At the Two Waters complex on May 23, the Salt River Pima-Maricopa Indian Community Veterans Services Office (VSO) hosted a special meet-and-greet with members of the United States Coast Guard, SRPMIC leadership and veterans. The VSO arranged the event so Coast Guard members could talk about careers among its enlisted and commissioned officer ranks.
According to SRPMIC Veterans Representative Amanda White, the Coast Guard reached out to the Community to share recruiting information. It was the first time that active members from a branch of the armed forces formally visited the Community to talk about recruitment initiatives and how to better approach tribes.
White said one of the goals is to bridge the gap between the armed forces and their recruiters in how they engage with tribal community members who are interested in military careers. She said branches like the USCG understand that there needs to be more Indigenous representation and ways to build connections with those who would like to learn more about the armed forces.
Representing the Coast Guard were Petty Officer Corylee Redhorse, a member of the Navajo Nation from Steamboat Canyon; Chief Petty Officer Jeremy Crawford, from the Albuquerque, New Mexico USCG recruitment office; and Danielle Stuterville, Boatswain Mate Second Class, also an Arizona native.
Each representative shared their unique story of how they enlisted into the service and how they are setting the example of minorities in uniform. When Redhorse enlisted, he was attending Fort Lewis College in Durango, Colorado, looking for his next adventure. He found it the Coast Guard, in which he has served for 10 years now.
Redhorse said that he has not met many Indigenous people in the Coast Guard, but he has interacted with others in other branches of the military. Redhorse said military service can be overlooked as a career option among tribal members, so he has taken it upon himself to educate and raise awareness about the Coast Guard in Native communities.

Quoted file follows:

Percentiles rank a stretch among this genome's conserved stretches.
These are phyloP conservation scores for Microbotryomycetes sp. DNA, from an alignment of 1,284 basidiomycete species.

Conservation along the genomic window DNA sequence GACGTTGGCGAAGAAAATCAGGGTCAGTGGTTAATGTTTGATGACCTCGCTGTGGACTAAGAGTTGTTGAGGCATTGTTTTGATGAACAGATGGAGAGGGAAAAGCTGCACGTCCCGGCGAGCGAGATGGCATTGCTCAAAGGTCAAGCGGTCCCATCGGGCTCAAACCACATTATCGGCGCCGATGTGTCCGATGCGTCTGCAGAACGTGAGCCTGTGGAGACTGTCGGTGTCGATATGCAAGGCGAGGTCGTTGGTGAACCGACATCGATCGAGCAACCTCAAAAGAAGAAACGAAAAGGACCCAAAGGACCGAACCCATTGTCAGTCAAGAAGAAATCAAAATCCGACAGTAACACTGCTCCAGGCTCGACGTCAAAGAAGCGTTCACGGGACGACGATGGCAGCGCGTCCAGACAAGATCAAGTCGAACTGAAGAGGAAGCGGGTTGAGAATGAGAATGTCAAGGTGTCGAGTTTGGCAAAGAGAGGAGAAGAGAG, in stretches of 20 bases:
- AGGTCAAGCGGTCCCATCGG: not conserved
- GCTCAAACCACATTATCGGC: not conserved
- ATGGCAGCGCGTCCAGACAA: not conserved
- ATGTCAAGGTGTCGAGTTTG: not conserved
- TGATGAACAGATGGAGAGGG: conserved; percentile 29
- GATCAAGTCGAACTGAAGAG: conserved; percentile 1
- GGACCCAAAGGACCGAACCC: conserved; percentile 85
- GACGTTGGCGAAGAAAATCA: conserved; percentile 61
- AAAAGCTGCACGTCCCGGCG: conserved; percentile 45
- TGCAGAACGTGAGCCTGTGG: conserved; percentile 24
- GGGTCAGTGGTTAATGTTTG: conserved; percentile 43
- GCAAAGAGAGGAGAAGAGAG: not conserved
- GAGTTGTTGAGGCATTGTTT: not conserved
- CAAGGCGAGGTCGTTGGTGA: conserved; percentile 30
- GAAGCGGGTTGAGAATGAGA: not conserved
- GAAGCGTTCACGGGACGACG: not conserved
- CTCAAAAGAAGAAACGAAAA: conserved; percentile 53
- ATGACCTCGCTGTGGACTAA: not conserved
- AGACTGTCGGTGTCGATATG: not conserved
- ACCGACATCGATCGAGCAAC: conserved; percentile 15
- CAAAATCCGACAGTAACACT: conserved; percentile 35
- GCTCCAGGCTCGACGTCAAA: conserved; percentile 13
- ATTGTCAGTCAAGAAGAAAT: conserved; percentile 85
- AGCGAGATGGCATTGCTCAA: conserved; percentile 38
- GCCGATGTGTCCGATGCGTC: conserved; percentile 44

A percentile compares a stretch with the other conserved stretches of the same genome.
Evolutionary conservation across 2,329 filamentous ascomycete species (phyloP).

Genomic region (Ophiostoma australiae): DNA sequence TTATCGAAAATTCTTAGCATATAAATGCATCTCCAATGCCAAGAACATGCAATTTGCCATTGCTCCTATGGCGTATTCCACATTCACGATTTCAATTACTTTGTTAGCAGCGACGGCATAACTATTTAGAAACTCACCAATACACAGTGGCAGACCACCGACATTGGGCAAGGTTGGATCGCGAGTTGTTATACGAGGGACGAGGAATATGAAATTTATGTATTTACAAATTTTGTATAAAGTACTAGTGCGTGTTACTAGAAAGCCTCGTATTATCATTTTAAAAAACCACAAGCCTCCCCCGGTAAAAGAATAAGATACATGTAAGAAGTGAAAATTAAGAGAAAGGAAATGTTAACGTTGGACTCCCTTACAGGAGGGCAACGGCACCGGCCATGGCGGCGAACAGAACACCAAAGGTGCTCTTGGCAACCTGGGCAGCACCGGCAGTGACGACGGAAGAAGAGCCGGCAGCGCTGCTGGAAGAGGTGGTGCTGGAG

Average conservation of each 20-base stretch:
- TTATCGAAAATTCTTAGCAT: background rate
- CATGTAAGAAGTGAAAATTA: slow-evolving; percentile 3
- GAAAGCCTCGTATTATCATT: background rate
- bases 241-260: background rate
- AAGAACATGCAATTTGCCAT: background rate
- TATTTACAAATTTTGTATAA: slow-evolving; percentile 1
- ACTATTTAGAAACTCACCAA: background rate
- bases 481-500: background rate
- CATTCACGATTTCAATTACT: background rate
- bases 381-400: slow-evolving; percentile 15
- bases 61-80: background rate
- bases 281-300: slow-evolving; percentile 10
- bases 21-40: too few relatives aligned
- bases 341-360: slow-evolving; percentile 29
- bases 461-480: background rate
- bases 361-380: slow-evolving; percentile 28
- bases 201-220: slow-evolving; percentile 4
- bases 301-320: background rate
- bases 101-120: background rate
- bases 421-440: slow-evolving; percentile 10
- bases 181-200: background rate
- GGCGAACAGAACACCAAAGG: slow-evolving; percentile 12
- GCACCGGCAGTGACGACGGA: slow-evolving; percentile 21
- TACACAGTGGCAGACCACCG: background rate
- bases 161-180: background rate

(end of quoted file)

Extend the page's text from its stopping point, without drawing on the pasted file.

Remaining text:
Stuterville said her journey was similar. After graduating from Northern Arizona University with a business degree, Stuterville said her career interests changed direction. “When I graduated [from] college, I wanted to do something different than [the field] I went to school for,” said Stuterville, who is considering reenlisting in the Coast Guard.
As both a female and a minority member in the Coast Guard, Stuterville has been offered more leadership roles, which she said gives her even more motivation to carry out her duties to the fullest. Looking back on her pathway to joining the Coast Guard, Stuterville said she has many people to thank, such as her immediate family and an uncle who helped her explore military options.
“They (USCG) give you an opportunity to figure out what you want to do while you are in … that is the best deal in the world,” said Stuterville. “You get paid to figure out what kind of job you want to do as you serve.”
CPO Crawford provided an overview of the Coast Guard’s structure, mission and the various careers available to the enlisted. Crawford said the Coast Guard, although a smaller force, is tasked with protecting the U.S. maritime borders against potential threats. This includes assisting with search-and-rescue operations to recover individuals lost at sea as well as offering disaster assistance.
He said 10% of the Coast Guard’s operations fall outside of U.S. borders, such as members filling postings in other parts of the world as liaisons and other assistants. The Coast Guard is responsible for covering every square mile of U.S. coastline, from the Pacific Ocean to the Atlantic Ocean, also including large freshwater bodies like the Great Lakes.